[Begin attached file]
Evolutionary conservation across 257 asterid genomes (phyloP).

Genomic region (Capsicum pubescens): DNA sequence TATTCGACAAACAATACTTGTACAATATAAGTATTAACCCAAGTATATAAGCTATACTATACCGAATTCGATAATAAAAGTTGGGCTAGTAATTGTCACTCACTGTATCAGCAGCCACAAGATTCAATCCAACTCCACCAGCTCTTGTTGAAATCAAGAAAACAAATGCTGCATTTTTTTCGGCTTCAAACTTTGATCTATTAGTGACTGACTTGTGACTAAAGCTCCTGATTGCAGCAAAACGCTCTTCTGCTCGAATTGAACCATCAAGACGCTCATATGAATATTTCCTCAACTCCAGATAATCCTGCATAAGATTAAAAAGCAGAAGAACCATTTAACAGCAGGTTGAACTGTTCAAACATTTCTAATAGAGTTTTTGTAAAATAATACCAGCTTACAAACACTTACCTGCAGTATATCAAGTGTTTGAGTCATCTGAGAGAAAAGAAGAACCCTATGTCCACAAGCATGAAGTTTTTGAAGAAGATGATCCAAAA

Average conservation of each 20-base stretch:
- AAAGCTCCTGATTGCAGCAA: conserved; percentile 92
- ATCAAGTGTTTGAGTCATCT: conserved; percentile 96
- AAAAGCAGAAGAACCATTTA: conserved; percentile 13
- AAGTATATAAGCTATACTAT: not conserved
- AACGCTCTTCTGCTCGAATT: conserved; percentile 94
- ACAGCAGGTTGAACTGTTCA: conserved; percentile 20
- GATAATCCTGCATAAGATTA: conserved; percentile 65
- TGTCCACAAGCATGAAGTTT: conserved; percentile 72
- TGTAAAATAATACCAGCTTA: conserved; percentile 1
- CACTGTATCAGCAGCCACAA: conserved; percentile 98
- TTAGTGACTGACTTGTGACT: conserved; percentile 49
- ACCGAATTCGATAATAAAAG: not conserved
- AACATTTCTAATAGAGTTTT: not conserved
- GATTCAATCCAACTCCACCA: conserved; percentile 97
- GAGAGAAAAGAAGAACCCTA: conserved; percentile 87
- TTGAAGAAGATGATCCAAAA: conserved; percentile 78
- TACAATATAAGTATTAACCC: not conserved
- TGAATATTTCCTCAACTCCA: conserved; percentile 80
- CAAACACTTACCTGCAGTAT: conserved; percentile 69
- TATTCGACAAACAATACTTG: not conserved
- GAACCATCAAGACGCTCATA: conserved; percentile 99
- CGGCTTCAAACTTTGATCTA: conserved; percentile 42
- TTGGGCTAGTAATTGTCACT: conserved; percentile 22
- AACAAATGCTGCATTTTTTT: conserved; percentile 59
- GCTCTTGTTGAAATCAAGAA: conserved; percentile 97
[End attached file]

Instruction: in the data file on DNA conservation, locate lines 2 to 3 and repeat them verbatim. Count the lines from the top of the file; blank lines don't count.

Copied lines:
Genomic region (Capsicum pubescens): DNA sequence TATTCGACAAACAATACTTGTACAATATAAGTATTAACCCAAGTATATAAGCTATACTATACCGAATTCGATAATAAAAGTTGGGCTAGTAATTGTCACTCACTGTATCAGCAGCCACAAGATTCAATCCAACTCCACCAGCTCTTGTTGAAATCAAGAAAACAAATGCTGCATTTTTTTCGGCTTCAAACTTTGATCTATTAGTGACTGACTTGTGACTAAAGCTCCTGATTGCAGCAAAACGCTCTTCTGCTCGAATTGAACCATCAAGACGCTCATATGAATATTTCCTCAACTCCAGATAATCCTGCATAAGATTAAAAAGCAGAAGAACCATTTAACAGCAGGTTGAACTGTTCAAACATTTCTAATAGAGTTTTTGTAAAATAATACCAGCTTACAAACACTTACCTGCAGTATATCAAGTGTTTGAGTCATCTGAGAGAAAAGAAGAACCCTATGTCCACAAGCATGAAGTTTTTGAAGAAGATGATCCAAAA

Average conservation of each 20-base stretch: